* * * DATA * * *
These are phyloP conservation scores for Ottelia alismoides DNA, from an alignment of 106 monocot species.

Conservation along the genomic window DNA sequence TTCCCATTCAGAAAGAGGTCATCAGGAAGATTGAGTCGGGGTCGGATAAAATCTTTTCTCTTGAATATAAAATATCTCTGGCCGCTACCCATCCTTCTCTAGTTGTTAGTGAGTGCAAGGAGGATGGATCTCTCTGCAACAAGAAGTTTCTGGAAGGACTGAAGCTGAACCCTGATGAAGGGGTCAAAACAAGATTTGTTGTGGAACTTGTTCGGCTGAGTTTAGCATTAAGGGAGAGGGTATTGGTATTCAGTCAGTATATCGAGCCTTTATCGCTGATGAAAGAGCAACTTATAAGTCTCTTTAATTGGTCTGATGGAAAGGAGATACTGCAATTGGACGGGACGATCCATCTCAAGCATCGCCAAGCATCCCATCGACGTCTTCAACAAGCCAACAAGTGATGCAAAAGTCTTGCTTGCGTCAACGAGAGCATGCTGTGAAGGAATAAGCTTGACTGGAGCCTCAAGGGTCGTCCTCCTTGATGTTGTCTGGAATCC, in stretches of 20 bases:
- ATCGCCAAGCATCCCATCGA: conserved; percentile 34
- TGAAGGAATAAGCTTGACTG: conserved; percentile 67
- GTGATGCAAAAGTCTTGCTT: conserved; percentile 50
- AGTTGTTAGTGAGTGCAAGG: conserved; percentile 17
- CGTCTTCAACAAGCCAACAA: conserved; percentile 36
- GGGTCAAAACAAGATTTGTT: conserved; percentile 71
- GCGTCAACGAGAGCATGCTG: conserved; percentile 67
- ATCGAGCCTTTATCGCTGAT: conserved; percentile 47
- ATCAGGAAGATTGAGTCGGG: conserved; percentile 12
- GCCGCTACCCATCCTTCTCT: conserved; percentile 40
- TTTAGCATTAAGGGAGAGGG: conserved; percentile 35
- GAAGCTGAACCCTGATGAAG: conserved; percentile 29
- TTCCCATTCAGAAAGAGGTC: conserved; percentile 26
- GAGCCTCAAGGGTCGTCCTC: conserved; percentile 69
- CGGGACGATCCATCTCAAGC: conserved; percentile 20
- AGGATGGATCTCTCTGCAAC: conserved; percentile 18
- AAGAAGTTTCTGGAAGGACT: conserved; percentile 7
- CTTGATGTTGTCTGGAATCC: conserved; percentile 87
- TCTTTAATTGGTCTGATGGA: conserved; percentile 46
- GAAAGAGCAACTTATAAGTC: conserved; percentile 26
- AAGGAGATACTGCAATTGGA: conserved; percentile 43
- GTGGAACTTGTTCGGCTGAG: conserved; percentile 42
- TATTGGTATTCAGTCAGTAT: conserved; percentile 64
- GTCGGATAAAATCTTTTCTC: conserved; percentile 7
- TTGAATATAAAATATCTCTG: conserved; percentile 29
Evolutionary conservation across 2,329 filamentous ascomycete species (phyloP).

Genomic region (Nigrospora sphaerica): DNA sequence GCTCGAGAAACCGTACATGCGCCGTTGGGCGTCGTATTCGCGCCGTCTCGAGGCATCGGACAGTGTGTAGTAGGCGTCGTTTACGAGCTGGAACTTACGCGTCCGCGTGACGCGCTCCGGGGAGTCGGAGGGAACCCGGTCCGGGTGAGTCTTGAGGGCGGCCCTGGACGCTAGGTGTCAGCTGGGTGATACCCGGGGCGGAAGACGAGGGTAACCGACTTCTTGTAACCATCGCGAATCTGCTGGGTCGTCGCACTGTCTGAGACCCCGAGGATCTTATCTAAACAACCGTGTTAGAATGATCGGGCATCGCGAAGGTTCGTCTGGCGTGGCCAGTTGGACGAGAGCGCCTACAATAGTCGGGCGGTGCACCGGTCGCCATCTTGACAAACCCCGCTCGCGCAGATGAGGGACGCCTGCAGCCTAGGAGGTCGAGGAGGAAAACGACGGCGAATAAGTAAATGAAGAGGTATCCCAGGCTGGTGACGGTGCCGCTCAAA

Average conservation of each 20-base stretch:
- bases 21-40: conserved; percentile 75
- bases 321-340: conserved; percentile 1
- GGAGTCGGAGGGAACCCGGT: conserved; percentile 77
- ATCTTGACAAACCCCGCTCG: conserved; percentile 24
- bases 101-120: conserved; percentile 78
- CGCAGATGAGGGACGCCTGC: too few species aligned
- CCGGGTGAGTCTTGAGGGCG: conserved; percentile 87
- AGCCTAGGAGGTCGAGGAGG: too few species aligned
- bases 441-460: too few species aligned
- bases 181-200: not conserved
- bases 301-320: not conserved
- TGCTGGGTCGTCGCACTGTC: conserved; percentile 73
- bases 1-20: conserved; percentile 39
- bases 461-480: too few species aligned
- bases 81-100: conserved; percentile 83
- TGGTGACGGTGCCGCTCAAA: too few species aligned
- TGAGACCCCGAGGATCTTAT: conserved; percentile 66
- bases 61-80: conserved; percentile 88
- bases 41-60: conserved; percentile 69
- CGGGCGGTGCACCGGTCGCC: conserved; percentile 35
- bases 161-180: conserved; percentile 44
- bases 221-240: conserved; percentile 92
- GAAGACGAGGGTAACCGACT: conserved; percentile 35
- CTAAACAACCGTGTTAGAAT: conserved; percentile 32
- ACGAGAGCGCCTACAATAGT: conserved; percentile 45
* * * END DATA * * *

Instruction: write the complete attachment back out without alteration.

These are phyloP conservation scores for Ottelia alismoides DNA, from an alignment of 106 monocot species.

Conservation along the genomic window DNA sequence TTCCCATTCAGAAAGAGGTCATCAGGAAGATTGAGTCGGGGTCGGATAAAATCTTTTCTCTTGAATATAAAATATCTCTGGCCGCTACCCATCCTTCTCTAGTTGTTAGTGAGTGCAAGGAGGATGGATCTCTCTGCAACAAGAAGTTTCTGGAAGGACTGAAGCTGAACCCTGATGAAGGGGTCAAAACAAGATTTGTTGTGGAACTTGTTCGGCTGAGTTTAGCATTAAGGGAGAGGGTATTGGTATTCAGTCAGTATATCGAGCCTTTATCGCTGATGAAAGAGCAACTTATAAGTCTCTTTAATTGGTCTGATGGAAAGGAGATACTGCAATTGGACGGGACGATCCATCTCAAGCATCGCCAAGCATCCCATCGACGTCTTCAACAAGCCAACAAGTGATGCAAAAGTCTTGCTTGCGTCAACGAGAGCATGCTGTGAAGGAATAAGCTTGACTGGAGCCTCAAGGGTCGTCCTCCTTGATGTTGTCTGGAATCC, in stretches of 20 bases:
- ATCGCCAAGCATCCCATCGA: conserved; percentile 34
- TGAAGGAATAAGCTTGACTG: conserved; percentile 67
- GTGATGCAAAAGTCTTGCTT: conserved; percentile 50
- AGTTGTTAGTGAGTGCAAGG: conserved; percentile 17
- CGTCTTCAACAAGCCAACAA: conserved; percentile 36
- GGGTCAAAACAAGATTTGTT: conserved; percentile 71
- GCGTCAACGAGAGCATGCTG: conserved; percentile 67
- ATCGAGCCTTTATCGCTGAT: conserved; percentile 47
- ATCAGGAAGATTGAGTCGGG: conserved; percentile 12
- GCCGCTACCCATCCTTCTCT: conserved; percentile 40
- TTTAGCATTAAGGGAGAGGG: conserved; percentile 35
- GAAGCTGAACCCTGATGAAG: conserved; percentile 29
- TTCCCATTCAGAAAGAGGTC: conserved; percentile 26
- GAGCCTCAAGGGTCGTCCTC: conserved; percentile 69
- CGGGACGATCCATCTCAAGC: conserved; percentile 20
- AGGATGGATCTCTCTGCAAC: conserved; percentile 18
- AAGAAGTTTCTGGAAGGACT: conserved; percentile 7
- CTTGATGTTGTCTGGAATCC: conserved; percentile 87
- TCTTTAATTGGTCTGATGGA: conserved; percentile 46
- GAAAGAGCAACTTATAAGTC: conserved; percentile 26
- AAGGAGATACTGCAATTGGA: conserved; percentile 43
- GTGGAACTTGTTCGGCTGAG: conserved; percentile 42
- TATTGGTATTCAGTCAGTAT: conserved; percentile 64
- GTCGGATAAAATCTTTTCTC: conserved; percentile 7
- TTGAATATAAAATATCTCTG: conserved; percentile 29
Evolutionary conservation across 2,329 filamentous ascomycete species (phyloP).

Genomic region (Nigrospora sphaerica): DNA sequence GCTCGAGAAACCGTACATGCGCCGTTGGGCGTCGTATTCGCGCCGTCTCGAGGCATCGGACAGTGTGTAGTAGGCGTCGTTTACGAGCTGGAACTTACGCGTCCGCGTGACGCGCTCCGGGGAGTCGGAGGGAACCCGGTCCGGGTGAGTCTTGAGGGCGGCCCTGGACGCTAGGTGTCAGCTGGGTGATACCCGGGGCGGAAGACGAGGGTAACCGACTTCTTGTAACCATCGCGAATCTGCTGGGTCGTCGCACTGTCTGAGACCCCGAGGATCTTATCTAAACAACCGTGTTAGAATGATCGGGCATCGCGAAGGTTCGTCTGGCGTGGCCAGTTGGACGAGAGCGCCTACAATAGTCGGGCGGTGCACCGGTCGCCATCTTGACAAACCCCGCTCGCGCAGATGAGGGACGCCTGCAGCCTAGGAGGTCGAGGAGGAAAACGACGGCGAATAAGTAAATGAAGAGGTATCCCAGGCTGGTGACGGTGCCGCTCAAA

Average conservation of each 20-base stretch:
- bases 21-40: conserved; percentile 75
- bases 321-340: conserved; percentile 1
- GGAGTCGGAGGGAACCCGGT: conserved; percentile 77
- ATCTTGACAAACCCCGCTCG: conserved; percentile 24
- bases 101-120: conserved; percentile 78
- CGCAGATGAGGGACGCCTGC: too few species aligned
- CCGGGTGAGTCTTGAGGGCG: conserved; percentile 87
- AGCCTAGGAGGTCGAGGAGG: too few species aligned
- bases 441-460: too few species aligned
- bases 181-200: not conserved
- bases 301-320: not conserved
- TGCTGGGTCGTCGCACTGTC: conserved; percentile 73
- bases 1-20: conserved; percentile 39
- bases 461-480: too few species aligned
- bases 81-100: conserved; percentile 83
- TGGTGACGGTGCCGCTCAAA: too few species aligned
- TGAGACCCCGAGGATCTTAT: conserved; percentile 66
- bases 61-80: conserved; percentile 88
- bases 41-60: conserved; percentile 69
- CGGGCGGTGCACCGGTCGCC: conserved; percentile 35
- bases 161-180: conserved; percentile 44
- bases 221-240: conserved; percentile 92
- GAAGACGAGGGTAACCGACT: conserved; percentile 35
- CTAAACAACCGTGTTAGAAT: conserved; percentile 32
- ACGAGAGCGCCTACAATAGT: conserved; percentile 45